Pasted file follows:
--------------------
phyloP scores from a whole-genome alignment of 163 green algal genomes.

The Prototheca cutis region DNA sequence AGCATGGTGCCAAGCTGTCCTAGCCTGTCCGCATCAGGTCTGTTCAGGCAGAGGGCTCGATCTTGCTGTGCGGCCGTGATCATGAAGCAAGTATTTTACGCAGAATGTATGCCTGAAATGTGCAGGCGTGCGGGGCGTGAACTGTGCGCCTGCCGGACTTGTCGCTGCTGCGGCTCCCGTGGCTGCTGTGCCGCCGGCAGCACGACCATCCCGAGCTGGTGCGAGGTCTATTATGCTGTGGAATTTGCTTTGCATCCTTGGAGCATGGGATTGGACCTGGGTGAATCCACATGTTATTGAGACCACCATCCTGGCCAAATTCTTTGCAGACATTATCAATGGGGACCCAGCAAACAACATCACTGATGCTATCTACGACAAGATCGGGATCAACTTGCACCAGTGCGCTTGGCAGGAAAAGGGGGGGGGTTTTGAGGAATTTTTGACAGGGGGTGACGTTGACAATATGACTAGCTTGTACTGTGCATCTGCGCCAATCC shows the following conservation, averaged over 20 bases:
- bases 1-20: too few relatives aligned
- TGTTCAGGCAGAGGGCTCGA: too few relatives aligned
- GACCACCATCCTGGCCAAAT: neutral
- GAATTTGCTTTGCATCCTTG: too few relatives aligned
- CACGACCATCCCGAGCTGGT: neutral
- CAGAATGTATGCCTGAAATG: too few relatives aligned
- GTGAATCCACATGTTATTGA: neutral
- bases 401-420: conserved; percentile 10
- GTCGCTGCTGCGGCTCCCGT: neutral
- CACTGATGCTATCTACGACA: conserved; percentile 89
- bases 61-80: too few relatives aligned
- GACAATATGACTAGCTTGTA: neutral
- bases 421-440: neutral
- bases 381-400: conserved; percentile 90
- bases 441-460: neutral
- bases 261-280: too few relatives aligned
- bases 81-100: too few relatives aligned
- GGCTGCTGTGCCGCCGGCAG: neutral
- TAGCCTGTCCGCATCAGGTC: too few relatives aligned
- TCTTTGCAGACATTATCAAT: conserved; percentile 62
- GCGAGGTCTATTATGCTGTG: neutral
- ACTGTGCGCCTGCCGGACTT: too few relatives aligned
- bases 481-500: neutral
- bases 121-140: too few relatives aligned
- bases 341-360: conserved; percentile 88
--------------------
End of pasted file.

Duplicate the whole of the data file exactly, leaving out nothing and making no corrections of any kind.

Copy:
phyloP scores from a whole-genome alignment of 163 green algal genomes.

The Prototheca cutis region DNA sequence AGCATGGTGCCAAGCTGTCCTAGCCTGTCCGCATCAGGTCTGTTCAGGCAGAGGGCTCGATCTTGCTGTGCGGCCGTGATCATGAAGCAAGTATTTTACGCAGAATGTATGCCTGAAATGTGCAGGCGTGCGGGGCGTGAACTGTGCGCCTGCCGGACTTGTCGCTGCTGCGGCTCCCGTGGCTGCTGTGCCGCCGGCAGCACGACCATCCCGAGCTGGTGCGAGGTCTATTATGCTGTGGAATTTGCTTTGCATCCTTGGAGCATGGGATTGGACCTGGGTGAATCCACATGTTATTGAGACCACCATCCTGGCCAAATTCTTTGCAGACATTATCAATGGGGACCCAGCAAACAACATCACTGATGCTATCTACGACAAGATCGGGATCAACTTGCACCAGTGCGCTTGGCAGGAAAAGGGGGGGGGTTTTGAGGAATTTTTGACAGGGGGTGACGTTGACAATATGACTAGCTTGTACTGTGCATCTGCGCCAATCC shows the following conservation, averaged over 20 bases:
- bases 1-20: too few relatives aligned
- TGTTCAGGCAGAGGGCTCGA: too few relatives aligned
- GACCACCATCCTGGCCAAAT: neutral
- GAATTTGCTTTGCATCCTTG: too few relatives aligned
- CACGACCATCCCGAGCTGGT: neutral
- CAGAATGTATGCCTGAAATG: too few relatives aligned
- GTGAATCCACATGTTATTGA: neutral
- bases 401-420: conserved; percentile 10
- GTCGCTGCTGCGGCTCCCGT: neutral
- CACTGATGCTATCTACGACA: conserved; percentile 89
- bases 61-80: too few relatives aligned
- GACAATATGACTAGCTTGTA: neutral
- bases 421-440: neutral
- bases 381-400: conserved; percentile 90
- bases 441-460: neutral
- bases 261-280: too few relatives aligned
- bases 81-100: too few relatives aligned
- GGCTGCTGTGCCGCCGGCAG: neutral
- TAGCCTGTCCGCATCAGGTC: too few relatives aligned
- TCTTTGCAGACATTATCAAT: conserved; percentile 62
- GCGAGGTCTATTATGCTGTG: neutral
- ACTGTGCGCCTGCCGGACTT: too few relatives aligned
- bases 481-500: neutral
- bases 121-140: too few relatives aligned
- bases 341-360: conserved; percentile 88